More than 70% of those surveyed reported that finding time for food safety training was the greatest challenge, according to the research conducted by Campden BRI, Alchemy Systems, and certification bodies BRC Global Standards and Safe Quality Food.
A further 43% said food safety training was obstructed by the difficulties of checking the effectiveness of training programmes.
Dealing with language challenges when delivering a consistent training programme across global sites was cited by 28% of firms.
Nearly a quarter (24%) identified resource problems, while the same proportion mentioned problems associated with keeping the training curriculum up-to-date.
The survey recorded opinions on all areas of food safety from auditing and measuring competency to management of training records.
Almost 85% of food companies use on-the-job training. That was closely followed by reading policies, refresher courses and traditional classroom-based learning.
E-learning and interactive training were used by 39% and 14% of companies respectively. Information on the food safety e-learning packages offered by FoodManufacture.co.uk’s publisher, William Reed Business Media, is available here.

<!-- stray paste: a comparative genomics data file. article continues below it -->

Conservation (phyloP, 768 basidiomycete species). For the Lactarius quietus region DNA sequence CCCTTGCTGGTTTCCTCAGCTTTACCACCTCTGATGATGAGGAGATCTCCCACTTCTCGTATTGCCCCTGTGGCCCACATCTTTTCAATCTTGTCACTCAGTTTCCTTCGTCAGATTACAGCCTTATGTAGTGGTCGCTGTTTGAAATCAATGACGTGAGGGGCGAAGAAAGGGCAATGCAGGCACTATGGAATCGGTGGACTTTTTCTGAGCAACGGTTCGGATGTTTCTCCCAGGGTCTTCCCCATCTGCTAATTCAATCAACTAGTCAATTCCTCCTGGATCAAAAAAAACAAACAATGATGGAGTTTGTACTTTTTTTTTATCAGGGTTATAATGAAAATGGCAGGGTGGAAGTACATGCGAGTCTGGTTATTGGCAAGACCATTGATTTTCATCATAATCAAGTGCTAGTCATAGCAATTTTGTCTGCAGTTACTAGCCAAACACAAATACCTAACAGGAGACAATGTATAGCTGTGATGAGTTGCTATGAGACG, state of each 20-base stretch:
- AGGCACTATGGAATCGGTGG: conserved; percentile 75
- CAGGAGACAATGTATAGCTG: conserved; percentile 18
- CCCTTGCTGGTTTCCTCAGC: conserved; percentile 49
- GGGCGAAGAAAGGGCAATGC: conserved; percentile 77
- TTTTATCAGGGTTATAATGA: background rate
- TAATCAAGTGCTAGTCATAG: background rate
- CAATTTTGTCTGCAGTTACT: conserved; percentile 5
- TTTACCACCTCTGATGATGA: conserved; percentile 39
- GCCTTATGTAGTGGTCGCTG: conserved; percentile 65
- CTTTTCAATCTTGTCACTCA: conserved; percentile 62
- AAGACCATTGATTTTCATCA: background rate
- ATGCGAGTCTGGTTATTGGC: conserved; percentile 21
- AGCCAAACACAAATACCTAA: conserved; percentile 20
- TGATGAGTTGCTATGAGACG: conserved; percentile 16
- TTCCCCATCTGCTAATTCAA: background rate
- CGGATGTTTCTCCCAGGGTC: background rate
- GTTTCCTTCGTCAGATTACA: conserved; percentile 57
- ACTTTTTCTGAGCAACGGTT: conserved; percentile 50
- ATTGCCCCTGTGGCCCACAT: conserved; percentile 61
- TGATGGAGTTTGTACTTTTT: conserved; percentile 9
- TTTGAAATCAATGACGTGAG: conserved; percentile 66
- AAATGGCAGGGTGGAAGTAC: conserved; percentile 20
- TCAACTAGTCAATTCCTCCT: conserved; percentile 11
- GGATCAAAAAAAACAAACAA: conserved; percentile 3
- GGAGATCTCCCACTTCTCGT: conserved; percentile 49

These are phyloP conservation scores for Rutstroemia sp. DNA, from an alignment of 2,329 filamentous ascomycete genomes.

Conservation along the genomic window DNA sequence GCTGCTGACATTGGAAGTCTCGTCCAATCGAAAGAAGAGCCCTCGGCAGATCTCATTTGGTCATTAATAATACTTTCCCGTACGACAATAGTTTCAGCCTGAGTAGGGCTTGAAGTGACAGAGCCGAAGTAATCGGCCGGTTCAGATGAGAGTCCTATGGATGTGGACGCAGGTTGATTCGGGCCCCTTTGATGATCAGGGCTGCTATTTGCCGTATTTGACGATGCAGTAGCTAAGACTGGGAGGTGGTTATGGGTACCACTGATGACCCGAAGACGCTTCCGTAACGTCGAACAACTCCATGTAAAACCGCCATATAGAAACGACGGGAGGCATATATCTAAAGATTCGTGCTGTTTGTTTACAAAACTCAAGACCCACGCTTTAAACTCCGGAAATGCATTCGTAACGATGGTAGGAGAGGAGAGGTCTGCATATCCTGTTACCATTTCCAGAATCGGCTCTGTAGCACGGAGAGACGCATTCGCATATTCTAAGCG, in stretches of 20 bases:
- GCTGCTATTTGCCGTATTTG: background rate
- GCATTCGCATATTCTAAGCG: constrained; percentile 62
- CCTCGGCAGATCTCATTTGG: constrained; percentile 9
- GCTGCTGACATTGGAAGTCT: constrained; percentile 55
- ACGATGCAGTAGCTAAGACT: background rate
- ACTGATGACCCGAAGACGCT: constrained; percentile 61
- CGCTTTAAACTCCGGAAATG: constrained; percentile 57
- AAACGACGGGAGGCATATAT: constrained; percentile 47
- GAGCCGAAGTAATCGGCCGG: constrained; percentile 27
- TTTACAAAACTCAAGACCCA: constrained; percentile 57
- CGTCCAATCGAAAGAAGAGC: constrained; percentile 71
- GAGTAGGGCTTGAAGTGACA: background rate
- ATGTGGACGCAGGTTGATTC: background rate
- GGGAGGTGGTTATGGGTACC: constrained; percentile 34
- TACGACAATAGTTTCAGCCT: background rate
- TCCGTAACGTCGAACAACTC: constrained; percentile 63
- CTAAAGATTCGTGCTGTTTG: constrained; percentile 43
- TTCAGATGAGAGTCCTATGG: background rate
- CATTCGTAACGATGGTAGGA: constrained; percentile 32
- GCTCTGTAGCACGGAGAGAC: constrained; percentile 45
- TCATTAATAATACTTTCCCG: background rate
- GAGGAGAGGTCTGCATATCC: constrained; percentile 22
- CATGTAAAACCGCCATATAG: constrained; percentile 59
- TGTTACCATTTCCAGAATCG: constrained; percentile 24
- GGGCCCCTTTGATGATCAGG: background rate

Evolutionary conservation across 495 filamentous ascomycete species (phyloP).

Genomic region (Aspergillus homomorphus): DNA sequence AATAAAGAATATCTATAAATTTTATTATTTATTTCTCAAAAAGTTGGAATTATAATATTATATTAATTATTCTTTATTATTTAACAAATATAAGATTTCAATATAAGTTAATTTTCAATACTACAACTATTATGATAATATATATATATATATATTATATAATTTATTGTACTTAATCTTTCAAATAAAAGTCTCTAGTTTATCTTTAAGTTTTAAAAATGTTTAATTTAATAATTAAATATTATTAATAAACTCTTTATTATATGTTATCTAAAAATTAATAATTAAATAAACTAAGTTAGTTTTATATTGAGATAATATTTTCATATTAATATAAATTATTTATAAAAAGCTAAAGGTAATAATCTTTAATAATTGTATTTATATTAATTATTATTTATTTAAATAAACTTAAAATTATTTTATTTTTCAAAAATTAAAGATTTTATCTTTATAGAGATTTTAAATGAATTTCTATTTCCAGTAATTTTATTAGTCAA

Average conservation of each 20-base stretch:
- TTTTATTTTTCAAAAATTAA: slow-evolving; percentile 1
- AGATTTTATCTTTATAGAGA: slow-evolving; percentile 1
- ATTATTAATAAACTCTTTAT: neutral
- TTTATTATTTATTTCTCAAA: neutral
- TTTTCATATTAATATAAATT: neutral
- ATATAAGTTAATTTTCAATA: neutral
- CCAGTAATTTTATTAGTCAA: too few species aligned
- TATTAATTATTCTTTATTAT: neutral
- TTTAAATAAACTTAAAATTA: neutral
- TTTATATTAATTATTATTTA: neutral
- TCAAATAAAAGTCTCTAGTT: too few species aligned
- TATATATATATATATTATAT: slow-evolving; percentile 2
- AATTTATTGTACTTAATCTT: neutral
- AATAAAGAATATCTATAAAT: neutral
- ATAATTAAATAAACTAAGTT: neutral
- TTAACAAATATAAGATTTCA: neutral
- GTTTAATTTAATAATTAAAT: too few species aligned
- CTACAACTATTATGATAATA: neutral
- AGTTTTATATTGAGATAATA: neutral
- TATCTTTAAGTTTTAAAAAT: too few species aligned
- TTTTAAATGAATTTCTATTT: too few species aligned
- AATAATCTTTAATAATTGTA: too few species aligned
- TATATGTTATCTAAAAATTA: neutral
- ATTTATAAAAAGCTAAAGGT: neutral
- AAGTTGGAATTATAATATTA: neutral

Food Manufacture is also staging a free, one-hour webinar on the lessons to be learned from the horsemeat crisis. More details can be found here or at the end of this article.
Meanwhile, only 66% of companies said they are very satisfied or satisfied with the quality of training undertaken. The biggest deficiencies identified were a lack of employee understanding and incomplete training records.
Food safety training
Bertrand Emond, head of membership and training at Campden BRI, said: “The results of this survey provide a complete picture of the current activities and practices in food safety training across the industry. By conducting the survey each year we will be able to track developments and trends, and develop solutions to some of the challenges identified.”
The companies surveyed ranged in size from fewer than 50 employees to more than 1,000. Sectors represented included cereal and baking, dairy, meats, fish and poultry, and packaging.
Laura Dunn Nelson, director of industry relations at Alchemy Systems, said: “With food safety being so critical to the food industry, the importance of adequate training results of this study are an excellent way for food manufacturers and processors to benchmark their performance against their competitors and identify any opportunities for development.”
The full results of the study are available here.
Food Manufacture is staging a free, one-hour webinar focusing on how food businesses can protect against the consequences of another horsemeat scandal. To book a place at the webinar – which will take place at 11am on Thursday May 16 – email Michael.email@example.com. More details about this online event – organised in association with business law firm DWF – are available here.